N.B. None of this success due to me but to my officers and men. Was in centre car in the charge, we went full speed — glorious feeling. I go 700 miles tonight into their country with 40 cars, 100 camels and one squadron cavalry; a nice force — but a difficult job before me — am very proud of the command entrusted to me. Only had one officer wounded slightly in head — Jack Leslie 12th Lancers, very slight.
The Duke’s self-effacement (not a trait he exhibited uniformly) was commendable — in truth, he had fought a very brave battle. But for pure derring-do, we have to turn to the incorrigibly eccentric Richard Meinertzhagen, whose fearlessness and bloodlust in the face of the enemy left even old campaigners speechless.
He was part of a British force in East Africa, led by General Smuts, which was still trying to track down Lettow-Vorbeck and his troops who had disappeared into the bush. Meinertzhagen, impatient for action, went off from Moshi on a personal reconnaissance of the enemy camp in the bush at Kahe. He managed to reach the camp at night with the help of ‘a decent moon’ and described the exploit in his diary of 18 March:
It was noteworthy what a lot of noise a camp makes even in the dead of night. Snoring, talking, changing sentries, patrols coming and going, all kept me fully informed of the main camp. Several patrols passed me almost within touching distance and my heart beat with thumps in effort to hide my self-consciousness. Sometime I felt inclined to scream just to tell the enemy I was there, sometimes I was giggling at my ludicrous position, sometimes I was terrified when a sentry or patrol would look hard apparently straight at me. I estimated the enemy force at Pangani Bridge at 1,400 men and there was no sign of movement. I cut back to the line and had to swim the Rau river, a cold dip with thoughts of crocodiles.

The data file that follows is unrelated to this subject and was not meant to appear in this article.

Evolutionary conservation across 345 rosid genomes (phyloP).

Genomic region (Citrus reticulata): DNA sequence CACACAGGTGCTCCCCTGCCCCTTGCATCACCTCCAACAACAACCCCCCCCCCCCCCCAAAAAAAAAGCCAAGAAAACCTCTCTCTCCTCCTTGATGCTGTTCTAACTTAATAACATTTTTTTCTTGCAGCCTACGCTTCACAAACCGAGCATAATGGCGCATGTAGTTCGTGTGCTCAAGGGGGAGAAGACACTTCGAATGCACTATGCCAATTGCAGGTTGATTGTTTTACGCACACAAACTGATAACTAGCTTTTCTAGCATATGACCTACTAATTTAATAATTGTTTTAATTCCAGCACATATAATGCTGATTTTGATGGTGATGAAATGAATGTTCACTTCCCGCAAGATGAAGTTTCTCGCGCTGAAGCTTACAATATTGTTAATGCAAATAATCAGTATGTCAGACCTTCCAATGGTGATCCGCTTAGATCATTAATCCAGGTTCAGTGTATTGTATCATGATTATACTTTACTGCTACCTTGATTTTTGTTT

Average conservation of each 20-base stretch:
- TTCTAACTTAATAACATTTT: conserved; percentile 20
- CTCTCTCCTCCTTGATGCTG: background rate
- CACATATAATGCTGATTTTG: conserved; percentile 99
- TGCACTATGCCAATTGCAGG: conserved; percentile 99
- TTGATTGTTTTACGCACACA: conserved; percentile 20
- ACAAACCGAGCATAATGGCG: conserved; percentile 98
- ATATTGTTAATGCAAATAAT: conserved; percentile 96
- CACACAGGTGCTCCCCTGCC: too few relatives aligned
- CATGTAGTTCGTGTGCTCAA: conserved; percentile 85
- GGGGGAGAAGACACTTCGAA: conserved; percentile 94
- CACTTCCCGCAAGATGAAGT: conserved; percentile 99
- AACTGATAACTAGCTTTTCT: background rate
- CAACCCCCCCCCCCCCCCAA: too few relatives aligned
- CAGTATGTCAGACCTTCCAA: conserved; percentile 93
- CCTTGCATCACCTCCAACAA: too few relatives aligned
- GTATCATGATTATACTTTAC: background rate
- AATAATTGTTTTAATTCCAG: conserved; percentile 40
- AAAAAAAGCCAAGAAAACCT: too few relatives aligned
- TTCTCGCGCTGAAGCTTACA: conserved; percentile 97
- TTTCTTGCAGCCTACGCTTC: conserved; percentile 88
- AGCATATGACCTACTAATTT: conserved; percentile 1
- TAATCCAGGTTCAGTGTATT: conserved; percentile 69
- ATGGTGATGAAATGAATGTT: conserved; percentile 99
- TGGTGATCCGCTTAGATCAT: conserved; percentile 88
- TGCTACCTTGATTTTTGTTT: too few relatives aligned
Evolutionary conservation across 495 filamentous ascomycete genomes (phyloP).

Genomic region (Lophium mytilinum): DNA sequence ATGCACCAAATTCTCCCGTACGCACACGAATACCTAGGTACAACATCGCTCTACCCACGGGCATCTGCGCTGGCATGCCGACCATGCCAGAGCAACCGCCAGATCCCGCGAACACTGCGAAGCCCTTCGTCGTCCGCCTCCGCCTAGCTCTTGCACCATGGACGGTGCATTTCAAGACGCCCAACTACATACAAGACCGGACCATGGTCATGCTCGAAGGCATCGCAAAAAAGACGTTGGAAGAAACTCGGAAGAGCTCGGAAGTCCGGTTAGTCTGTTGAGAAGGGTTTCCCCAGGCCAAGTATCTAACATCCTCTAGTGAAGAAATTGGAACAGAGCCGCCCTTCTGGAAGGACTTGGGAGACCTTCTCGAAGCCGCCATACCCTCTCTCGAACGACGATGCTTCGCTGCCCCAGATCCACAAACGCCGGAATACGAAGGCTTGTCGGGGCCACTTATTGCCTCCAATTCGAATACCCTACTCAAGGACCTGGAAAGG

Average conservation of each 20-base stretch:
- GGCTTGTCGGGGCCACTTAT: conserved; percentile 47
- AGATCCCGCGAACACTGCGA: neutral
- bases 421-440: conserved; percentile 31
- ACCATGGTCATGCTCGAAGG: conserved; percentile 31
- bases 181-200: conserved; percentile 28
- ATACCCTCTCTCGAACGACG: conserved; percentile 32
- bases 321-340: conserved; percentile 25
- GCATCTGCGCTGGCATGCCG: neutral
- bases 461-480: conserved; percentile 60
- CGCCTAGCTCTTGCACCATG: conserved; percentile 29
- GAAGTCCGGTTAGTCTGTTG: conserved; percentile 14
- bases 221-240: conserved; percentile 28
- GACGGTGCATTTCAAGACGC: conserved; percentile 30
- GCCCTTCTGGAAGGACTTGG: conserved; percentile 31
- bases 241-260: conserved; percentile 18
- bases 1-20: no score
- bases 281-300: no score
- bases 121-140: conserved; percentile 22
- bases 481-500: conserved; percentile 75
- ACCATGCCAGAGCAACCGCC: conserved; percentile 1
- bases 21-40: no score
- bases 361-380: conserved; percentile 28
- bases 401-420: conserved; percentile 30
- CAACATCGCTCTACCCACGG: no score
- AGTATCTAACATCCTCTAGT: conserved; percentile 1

Saw Smuts late this evening to explain to him more fully the results of my reconnaissance. At the end he said: ‘Meinertzhagen, you’re mad, stark, staring. It’s not your business to undertake this sort of risk, so please don’t do it again.’ I tried to explain that I am better qualified to do this sort of work than any of my subordinates and that I enjoy it. ‘You’re mad,’ he repeated, so I left him.
Sometimes the terrors of the war threw up situations in which a rich belly laugh was the only response. Meinertzhagen’s singularities account for several of those. So too did the ability of the writer, Lytton Strachey, to prick the pomposity of the conscription tribunal in Hampstead before whom he appeared on 16 March. Asked if he had a conscientious objection to all wars, Strachey replied “Oh no, not to all. Only to this one.” He was then asked, “Then tell me Mr Strachey, what would you do if you saw a German soldier attempting to rape your sister?” To which Strachey replied, “I should try to come between them.”
The laughter, in this instance, comes strictly from a later generation. The Board was not at all amused and his application for absolute exemption on grounds of conscience was adjourned pending an examination by military doctors. Strachey’s timing was unlucky. There were a lot of jitters that conscientious objection could easily become the thin end of a ever-widening wedge of people disinclined to go and get killed in France. The previous day, Lord Derby had made a pledge that married men would not be called up into the Army. That was another political promise that would in time be broken.
And, although there is no archival evidence to corroborate the claim, one suspects that there may also have been a few strangulated giggles following an incident described by Edith Appleton in her diary on March 20
Miss Denne, the Assistant Director Medical Services and a couple of civilian lady visitors came round yesterday. My No.4 ward is for ‘fractures of the lower extremity’, and one visitor, after I had shown her round, remarked that they all seemed to have broken legs in that ward. I suppose she didn’t realise what lower extremities are. But she was a charming woman and so nice with the men.